Alabama lane cake
- March 2014
- Serves 24
- Hands-on time 2 hours, Oven time 25-30 min, plus 4-12 hours soaking and chilling
This traditional Southern cake recipe – as featured in To Kill A Mockingbird – is loaded with liquor. It’s definitely a cake for a celebration.
- 18.5g (11.9g saturated)
- 59.5g (44.3g sugars)
- 220g unsalted butter, softened, plus extra for greasing
- 375g caster sugar
- 500g plain flour
- 2 tsp baking powder
- Large pinch salt
- 1 tsp vanilla extract
- 240ml milk
- 8 large free-range egg whites
For the filling:
- 300ml bourbon
- 80g each sultanas and raisins, chopped
- 200g desiccated coconut
- 8 large free-range egg yolks
- 200g caster sugar
- 100g unsalted butter, cut into 2 cm pieces
- 1 tsp vanilla extract
For the frosting:
- 350g caster sugar
- 2 tsp vanilla extract
- 6 large free-range egg whites
- Soak the fruit: in a pan, heat the bourbon until steaming, then add the sultanas, raisins and coconut. Take off the heat and cover for 4-12 hours.
- When ready to bake, heat the oven to 180°C/fan160°C/gas 4. Grease and base line 3 x 23cm loose-bottomed cake tins. Using an electric hand mixer or stand mixer, cream the 220g butter and sugar in a large bowl for 3-5 minutes until pale and fluffy. In another bowl, mix the flour with the baking powder and salt. In a jug, mix the vanilla and milk. In batches, add the flour and the milk alternately to the butter mixture, beginning and ending with the flour, gently mixing with a metal spoon to end up with a smooth, thick batter.
- Quickly whip the 8 egg whites to stiff peaks, then fold a third into the cake batter to loosen it – it will be hard work. Fold in the remaining whites in 2 additions until combined to a thick, smooth and glossy batter.
- Divide among the cake tins, then smooth the tops with a spatula. Bake for 25-30 minutes until a skewer pushed into the centre comes out clean – don’t worry if the tops aren’t golden. Cool in the tins for 10 minutes, then invert onto racks to cool completely.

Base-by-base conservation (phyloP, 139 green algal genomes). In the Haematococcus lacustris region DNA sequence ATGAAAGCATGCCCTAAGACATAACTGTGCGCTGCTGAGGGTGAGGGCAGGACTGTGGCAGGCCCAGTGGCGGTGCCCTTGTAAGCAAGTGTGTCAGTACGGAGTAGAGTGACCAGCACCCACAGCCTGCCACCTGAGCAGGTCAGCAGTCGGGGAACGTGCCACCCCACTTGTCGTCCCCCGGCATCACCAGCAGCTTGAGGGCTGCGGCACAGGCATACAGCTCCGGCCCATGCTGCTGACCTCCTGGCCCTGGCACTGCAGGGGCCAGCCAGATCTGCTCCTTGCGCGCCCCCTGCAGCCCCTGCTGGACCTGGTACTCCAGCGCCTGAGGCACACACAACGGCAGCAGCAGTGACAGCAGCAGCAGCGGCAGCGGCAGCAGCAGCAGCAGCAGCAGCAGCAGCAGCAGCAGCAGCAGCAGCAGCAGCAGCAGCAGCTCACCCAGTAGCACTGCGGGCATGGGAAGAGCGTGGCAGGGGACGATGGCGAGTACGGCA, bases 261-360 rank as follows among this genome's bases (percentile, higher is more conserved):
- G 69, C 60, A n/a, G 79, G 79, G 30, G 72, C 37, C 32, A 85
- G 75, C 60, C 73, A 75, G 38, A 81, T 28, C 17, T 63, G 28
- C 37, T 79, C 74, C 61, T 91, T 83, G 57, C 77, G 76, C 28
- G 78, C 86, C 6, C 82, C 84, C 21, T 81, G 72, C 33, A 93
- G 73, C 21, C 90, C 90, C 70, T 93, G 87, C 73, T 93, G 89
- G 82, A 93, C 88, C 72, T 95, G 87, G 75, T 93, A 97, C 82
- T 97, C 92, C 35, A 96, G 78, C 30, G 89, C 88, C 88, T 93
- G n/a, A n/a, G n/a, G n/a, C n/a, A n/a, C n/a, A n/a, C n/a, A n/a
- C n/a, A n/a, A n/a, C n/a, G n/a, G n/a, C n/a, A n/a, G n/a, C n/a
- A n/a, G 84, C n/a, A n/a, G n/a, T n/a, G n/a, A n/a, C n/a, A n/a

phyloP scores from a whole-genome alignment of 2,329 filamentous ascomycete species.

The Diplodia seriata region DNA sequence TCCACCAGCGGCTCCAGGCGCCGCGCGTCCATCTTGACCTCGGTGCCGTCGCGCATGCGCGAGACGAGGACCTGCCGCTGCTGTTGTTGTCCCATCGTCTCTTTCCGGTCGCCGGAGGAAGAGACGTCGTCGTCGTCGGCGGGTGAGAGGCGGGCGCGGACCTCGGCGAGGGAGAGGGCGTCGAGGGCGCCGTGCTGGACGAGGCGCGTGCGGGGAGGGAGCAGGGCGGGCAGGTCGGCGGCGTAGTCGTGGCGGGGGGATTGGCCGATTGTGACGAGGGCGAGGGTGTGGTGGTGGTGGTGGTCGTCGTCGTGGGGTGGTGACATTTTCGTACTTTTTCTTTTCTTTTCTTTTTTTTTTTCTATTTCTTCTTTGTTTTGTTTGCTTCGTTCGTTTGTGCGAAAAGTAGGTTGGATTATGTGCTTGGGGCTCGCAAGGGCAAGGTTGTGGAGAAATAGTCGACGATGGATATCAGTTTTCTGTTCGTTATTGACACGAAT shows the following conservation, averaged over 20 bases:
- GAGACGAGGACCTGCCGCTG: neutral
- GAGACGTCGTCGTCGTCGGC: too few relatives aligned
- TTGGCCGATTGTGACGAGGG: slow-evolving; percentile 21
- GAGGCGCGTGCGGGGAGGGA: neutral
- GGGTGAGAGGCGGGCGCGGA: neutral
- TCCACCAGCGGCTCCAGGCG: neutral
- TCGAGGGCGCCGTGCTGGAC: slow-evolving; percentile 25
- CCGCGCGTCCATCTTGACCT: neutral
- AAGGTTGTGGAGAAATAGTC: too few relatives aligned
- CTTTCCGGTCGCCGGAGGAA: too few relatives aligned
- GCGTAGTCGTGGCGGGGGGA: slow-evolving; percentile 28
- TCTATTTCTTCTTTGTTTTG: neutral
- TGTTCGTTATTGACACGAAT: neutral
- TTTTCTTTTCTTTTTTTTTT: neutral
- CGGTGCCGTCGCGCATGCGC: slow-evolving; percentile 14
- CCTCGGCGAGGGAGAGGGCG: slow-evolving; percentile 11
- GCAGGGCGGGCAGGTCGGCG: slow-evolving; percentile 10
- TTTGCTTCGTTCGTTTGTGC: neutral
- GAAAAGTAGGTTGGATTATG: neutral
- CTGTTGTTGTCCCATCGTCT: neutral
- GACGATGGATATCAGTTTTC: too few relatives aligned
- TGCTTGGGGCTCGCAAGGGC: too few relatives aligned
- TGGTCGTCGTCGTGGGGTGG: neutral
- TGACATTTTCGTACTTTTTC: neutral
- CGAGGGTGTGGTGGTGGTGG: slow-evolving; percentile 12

- For the filling, put the yolks and 200g sugar in a bowl with a pinch of salt. Whisk with an electric hand mixer for about 5 minutes or until pale yellow and forming a clear ribbon on the surface when you lift the beaters. Melt the 100g butter in a large heatproof bowl set over but not touching a pan of simmering water. Once melted, add the egg mixture and whisk non-stop for 3-4 minutes to thicken.
- Remove from the heat and stir in the soaked fruit and coconut (see tips) with any remaining bourbon, plus the vanilla. Put cling film over the mixture so it’s touching the surface, leave to cool, then chill for 1 hour or up to overnight.
- To make the frosting, mix the 350g sugar and 100ml cold water in a heavy-based saucepan and heat gently until the sugar melts. Turn the heat up and boil until it reaches 120°C on a digital thermometer. When the syrup reaches 110°C, put the 6 egg whites in a large bowl and beat until they form stiff peaks.
- When the syrup reaches 120°C, remove from the heat. With the beaters running, carefully pour the sugar syrup into the egg whites, making sure it doesn’t touch the beaters or the edge of the bowl (or it will solidify or turn into spun sugar). When all the syrup has been added, keep beating for 5-10 minutes until the bowl has cooled to lukewarm (don’t worry if it takes a bit longer).
- To assemble, put a sponge, top-down, on a serving plate and spread with half the filling. Leave a 2cm border so the filling doesn’t squeeze out when you top it. Top with the second cake, also top-down, then spread with the remaining filling, leaving a 1cm border. Top with the final sponge, top-up this time, then cover all over with the frosting. Chill for half an hour, then serve.
A digital thermometer is useful for this recipe.
The frosting is unbaked Italian meringue and will start to set in the bowl. If it starts to look grainy, whisk it briefly to smooth it.
If you don’t have time to soak the fruit, add it to the filling mix without soaking – it will still taste good but the fruit won’t be as plump and juicy.
You can freeze leftover egg yolks. Beat with a pinch of salt (or a pinch of sugar if you’ll use them in sweet dishes), then freeze in containers labelled with the quantity/date. Use the defrosted yolks for custard or lemon curd (pinch of sugar), fresh pasta or mayonnaise (pinch of salt).
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